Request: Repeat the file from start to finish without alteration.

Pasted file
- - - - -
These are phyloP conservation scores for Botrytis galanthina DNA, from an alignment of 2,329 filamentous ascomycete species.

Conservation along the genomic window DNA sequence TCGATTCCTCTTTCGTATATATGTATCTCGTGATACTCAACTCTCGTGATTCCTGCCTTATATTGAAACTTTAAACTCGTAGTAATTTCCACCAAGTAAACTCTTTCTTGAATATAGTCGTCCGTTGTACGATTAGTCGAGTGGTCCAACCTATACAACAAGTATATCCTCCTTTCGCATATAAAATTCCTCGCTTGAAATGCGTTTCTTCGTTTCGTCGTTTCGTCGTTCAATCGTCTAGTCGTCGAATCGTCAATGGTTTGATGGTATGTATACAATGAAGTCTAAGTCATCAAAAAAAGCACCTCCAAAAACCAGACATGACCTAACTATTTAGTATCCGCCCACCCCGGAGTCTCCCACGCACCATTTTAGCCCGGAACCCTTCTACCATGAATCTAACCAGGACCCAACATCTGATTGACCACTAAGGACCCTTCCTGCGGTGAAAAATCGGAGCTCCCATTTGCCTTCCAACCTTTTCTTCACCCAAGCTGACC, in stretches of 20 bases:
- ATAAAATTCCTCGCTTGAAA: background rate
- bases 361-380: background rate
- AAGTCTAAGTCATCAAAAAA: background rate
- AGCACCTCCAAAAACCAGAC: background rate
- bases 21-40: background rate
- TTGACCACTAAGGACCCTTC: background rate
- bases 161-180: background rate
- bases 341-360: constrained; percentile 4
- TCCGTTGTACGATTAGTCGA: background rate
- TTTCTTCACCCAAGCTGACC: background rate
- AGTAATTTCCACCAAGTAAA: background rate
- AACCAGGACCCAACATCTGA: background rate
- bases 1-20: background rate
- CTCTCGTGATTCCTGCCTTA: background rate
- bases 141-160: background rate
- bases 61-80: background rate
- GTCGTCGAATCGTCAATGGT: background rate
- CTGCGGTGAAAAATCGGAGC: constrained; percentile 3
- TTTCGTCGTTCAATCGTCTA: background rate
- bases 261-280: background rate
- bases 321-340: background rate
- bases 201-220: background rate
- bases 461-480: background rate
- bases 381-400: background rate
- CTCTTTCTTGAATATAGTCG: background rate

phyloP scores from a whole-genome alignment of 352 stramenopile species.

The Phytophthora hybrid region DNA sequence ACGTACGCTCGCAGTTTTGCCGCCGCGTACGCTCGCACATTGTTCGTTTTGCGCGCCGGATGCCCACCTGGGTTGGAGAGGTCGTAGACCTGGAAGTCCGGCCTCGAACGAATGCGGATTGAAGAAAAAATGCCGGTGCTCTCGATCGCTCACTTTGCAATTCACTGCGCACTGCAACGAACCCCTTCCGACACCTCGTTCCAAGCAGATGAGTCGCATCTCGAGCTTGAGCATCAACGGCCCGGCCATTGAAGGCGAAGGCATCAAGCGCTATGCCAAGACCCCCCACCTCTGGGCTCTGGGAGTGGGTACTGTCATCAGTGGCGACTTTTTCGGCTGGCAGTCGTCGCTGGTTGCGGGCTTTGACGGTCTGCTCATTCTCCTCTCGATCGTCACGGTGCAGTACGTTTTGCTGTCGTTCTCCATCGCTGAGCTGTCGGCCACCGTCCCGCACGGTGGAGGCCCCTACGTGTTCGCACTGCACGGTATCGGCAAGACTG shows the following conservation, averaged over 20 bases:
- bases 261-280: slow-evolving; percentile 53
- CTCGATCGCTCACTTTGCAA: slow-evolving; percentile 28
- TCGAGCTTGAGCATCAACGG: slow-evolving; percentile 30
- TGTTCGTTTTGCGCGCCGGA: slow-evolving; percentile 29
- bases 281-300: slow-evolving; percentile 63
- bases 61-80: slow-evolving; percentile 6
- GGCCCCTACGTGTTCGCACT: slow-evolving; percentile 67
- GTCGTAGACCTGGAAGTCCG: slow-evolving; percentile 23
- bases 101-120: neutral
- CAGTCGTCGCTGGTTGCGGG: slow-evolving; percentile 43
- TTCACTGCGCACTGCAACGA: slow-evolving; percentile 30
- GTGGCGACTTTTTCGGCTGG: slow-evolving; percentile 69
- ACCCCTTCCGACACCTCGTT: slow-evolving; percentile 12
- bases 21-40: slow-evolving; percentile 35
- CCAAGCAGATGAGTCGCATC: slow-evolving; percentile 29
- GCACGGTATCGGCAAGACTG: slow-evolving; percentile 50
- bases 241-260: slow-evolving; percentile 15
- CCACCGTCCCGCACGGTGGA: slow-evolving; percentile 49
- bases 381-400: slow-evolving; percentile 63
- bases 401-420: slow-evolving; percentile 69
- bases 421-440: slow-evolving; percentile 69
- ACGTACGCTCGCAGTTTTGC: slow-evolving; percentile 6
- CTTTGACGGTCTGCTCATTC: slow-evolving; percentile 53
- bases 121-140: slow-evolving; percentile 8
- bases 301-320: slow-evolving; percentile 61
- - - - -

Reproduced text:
These are phyloP conservation scores for Botrytis galanthina DNA, from an alignment of 2,329 filamentous ascomycete species.

Conservation along the genomic window DNA sequence TCGATTCCTCTTTCGTATATATGTATCTCGTGATACTCAACTCTCGTGATTCCTGCCTTATATTGAAACTTTAAACTCGTAGTAATTTCCACCAAGTAAACTCTTTCTTGAATATAGTCGTCCGTTGTACGATTAGTCGAGTGGTCCAACCTATACAACAAGTATATCCTCCTTTCGCATATAAAATTCCTCGCTTGAAATGCGTTTCTTCGTTTCGTCGTTTCGTCGTTCAATCGTCTAGTCGTCGAATCGTCAATGGTTTGATGGTATGTATACAATGAAGTCTAAGTCATCAAAAAAAGCACCTCCAAAAACCAGACATGACCTAACTATTTAGTATCCGCCCACCCCGGAGTCTCCCACGCACCATTTTAGCCCGGAACCCTTCTACCATGAATCTAACCAGGACCCAACATCTGATTGACCACTAAGGACCCTTCCTGCGGTGAAAAATCGGAGCTCCCATTTGCCTTCCAACCTTTTCTTCACCCAAGCTGACC, in stretches of 20 bases:
- ATAAAATTCCTCGCTTGAAA: background rate
- bases 361-380: background rate
- AAGTCTAAGTCATCAAAAAA: background rate
- AGCACCTCCAAAAACCAGAC: background rate
- bases 21-40: background rate
- TTGACCACTAAGGACCCTTC: background rate
- bases 161-180: background rate
- bases 341-360: constrained; percentile 4
- TCCGTTGTACGATTAGTCGA: background rate
- TTTCTTCACCCAAGCTGACC: background rate
- AGTAATTTCCACCAAGTAAA: background rate
- AACCAGGACCCAACATCTGA: background rate
- bases 1-20: background rate
- CTCTCGTGATTCCTGCCTTA: background rate
- bases 141-160: background rate
- bases 61-80: background rate
- GTCGTCGAATCGTCAATGGT: background rate
- CTGCGGTGAAAAATCGGAGC: constrained; percentile 3
- TTTCGTCGTTCAATCGTCTA: background rate
- bases 261-280: background rate
- bases 321-340: background rate
- bases 201-220: background rate
- bases 461-480: background rate
- bases 381-400: background rate
- CTCTTTCTTGAATATAGTCG: background rate

phyloP scores from a whole-genome alignment of 352 stramenopile species.

The Phytophthora hybrid region DNA sequence ACGTACGCTCGCAGTTTTGCCGCCGCGTACGCTCGCACATTGTTCGTTTTGCGCGCCGGATGCCCACCTGGGTTGGAGAGGTCGTAGACCTGGAAGTCCGGCCTCGAACGAATGCGGATTGAAGAAAAAATGCCGGTGCTCTCGATCGCTCACTTTGCAATTCACTGCGCACTGCAACGAACCCCTTCCGACACCTCGTTCCAAGCAGATGAGTCGCATCTCGAGCTTGAGCATCAACGGCCCGGCCATTGAAGGCGAAGGCATCAAGCGCTATGCCAAGACCCCCCACCTCTGGGCTCTGGGAGTGGGTACTGTCATCAGTGGCGACTTTTTCGGCTGGCAGTCGTCGCTGGTTGCGGGCTTTGACGGTCTGCTCATTCTCCTCTCGATCGTCACGGTGCAGTACGTTTTGCTGTCGTTCTCCATCGCTGAGCTGTCGGCCACCGTCCCGCACGGTGGAGGCCCCTACGTGTTCGCACTGCACGGTATCGGCAAGACTG shows the following conservation, averaged over 20 bases:
- bases 261-280: slow-evolving; percentile 53
- CTCGATCGCTCACTTTGCAA: slow-evolving; percentile 28
- TCGAGCTTGAGCATCAACGG: slow-evolving; percentile 30
- TGTTCGTTTTGCGCGCCGGA: slow-evolving; percentile 29
- bases 281-300: slow-evolving; percentile 63
- bases 61-80: slow-evolving; percentile 6
- GGCCCCTACGTGTTCGCACT: slow-evolving; percentile 67
- GTCGTAGACCTGGAAGTCCG: slow-evolving; percentile 23
- bases 101-120: neutral
- CAGTCGTCGCTGGTTGCGGG: slow-evolving; percentile 43
- TTCACTGCGCACTGCAACGA: slow-evolving; percentile 30
- GTGGCGACTTTTTCGGCTGG: slow-evolving; percentile 69
- ACCCCTTCCGACACCTCGTT: slow-evolving; percentile 12
- bases 21-40: slow-evolving; percentile 35
- CCAAGCAGATGAGTCGCATC: slow-evolving; percentile 29
- GCACGGTATCGGCAAGACTG: slow-evolving; percentile 50
- bases 241-260: slow-evolving; percentile 15
- CCACCGTCCCGCACGGTGGA: slow-evolving; percentile 49
- bases 381-400: slow-evolving; percentile 63
- bases 401-420: slow-evolving; percentile 69
- bases 421-440: slow-evolving; percentile 69
- ACGTACGCTCGCAGTTTTGC: slow-evolving; percentile 6
- CTTTGACGGTCTGCTCATTC: slow-evolving; percentile 53
- bases 121-140: slow-evolving; percentile 8
- bases 301-320: slow-evolving; percentile 61